posted June 25, 2010 at 6:11 am

I do like to be pushed and challenged beyond my comfort zone and to the breaking point. If not, then I tend to think it is a waste of time, though it is not necessarily so. And I want to teach that way.
Clarity is important, and if what the instructor says is unclear, I don’t know how that is helpful at all, unless it makes people work harder to get at the meaning. Like students who don’t speak English doing better at English speaking universities because they work much harder.
The best instruction is that which challenges maybe even in encouraging ways, but challenges us to grow in one way or another. And to do, or enter into the point of the endeavor. And to learn to think critically. To not give the fish, but help one do the fishing themselves, of course.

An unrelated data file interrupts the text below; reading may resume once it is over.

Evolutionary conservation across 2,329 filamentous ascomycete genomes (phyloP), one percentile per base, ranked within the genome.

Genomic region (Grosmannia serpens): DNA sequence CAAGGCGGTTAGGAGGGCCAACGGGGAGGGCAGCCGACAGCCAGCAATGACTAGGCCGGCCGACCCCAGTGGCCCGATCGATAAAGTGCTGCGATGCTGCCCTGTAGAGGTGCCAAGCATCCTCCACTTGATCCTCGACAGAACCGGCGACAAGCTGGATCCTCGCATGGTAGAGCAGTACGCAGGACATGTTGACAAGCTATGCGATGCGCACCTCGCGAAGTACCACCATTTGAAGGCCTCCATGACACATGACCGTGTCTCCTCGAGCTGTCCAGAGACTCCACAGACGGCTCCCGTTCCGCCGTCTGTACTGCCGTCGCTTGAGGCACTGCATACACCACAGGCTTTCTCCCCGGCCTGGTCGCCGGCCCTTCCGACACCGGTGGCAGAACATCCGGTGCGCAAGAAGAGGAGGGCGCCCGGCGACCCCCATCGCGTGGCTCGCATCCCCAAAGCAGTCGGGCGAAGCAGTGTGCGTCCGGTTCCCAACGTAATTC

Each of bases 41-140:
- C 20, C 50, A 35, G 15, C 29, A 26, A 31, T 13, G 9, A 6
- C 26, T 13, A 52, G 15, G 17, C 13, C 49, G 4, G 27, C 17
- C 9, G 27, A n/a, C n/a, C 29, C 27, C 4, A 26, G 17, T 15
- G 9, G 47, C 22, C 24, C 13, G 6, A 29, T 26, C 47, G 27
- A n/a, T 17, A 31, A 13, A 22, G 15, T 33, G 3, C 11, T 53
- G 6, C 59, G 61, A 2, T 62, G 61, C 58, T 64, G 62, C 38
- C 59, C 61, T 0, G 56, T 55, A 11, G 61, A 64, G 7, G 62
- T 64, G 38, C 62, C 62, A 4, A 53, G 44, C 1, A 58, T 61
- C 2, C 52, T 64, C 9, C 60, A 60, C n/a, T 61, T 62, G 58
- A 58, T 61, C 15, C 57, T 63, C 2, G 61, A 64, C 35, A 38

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Travis Greene

posted June 25, 2010 at 9:05 am

I think as a (serious) student one has a pretty good idea what makes a good teacher. By college you’ve had dozens of instructors of varying quality. My memory is that teacher evaluation focuses much more on the teacher than on the course. If a teacher is constantly late, grades arbitrarily, is contemptuous of students, or is frequently unprepared, the school administration needs to know that.
Of course sometimes the “real” value of a course may come in just the way Fish describes, but come on. That is un-measurable.
Besides, I’m not aware of any place that makes promotion/retention decisions solely on the basis of student evaluations. They should be an important ingredient of a much broader evaluation.
I like Fish, but I am frankly suspicious of a professor who doesn’t want to be evaluated by his students.

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posted June 25, 2010 at 9:40 am

Course evaluations as objective measures are statistically very suspicious.

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posted June 25, 2010 at 10:09 am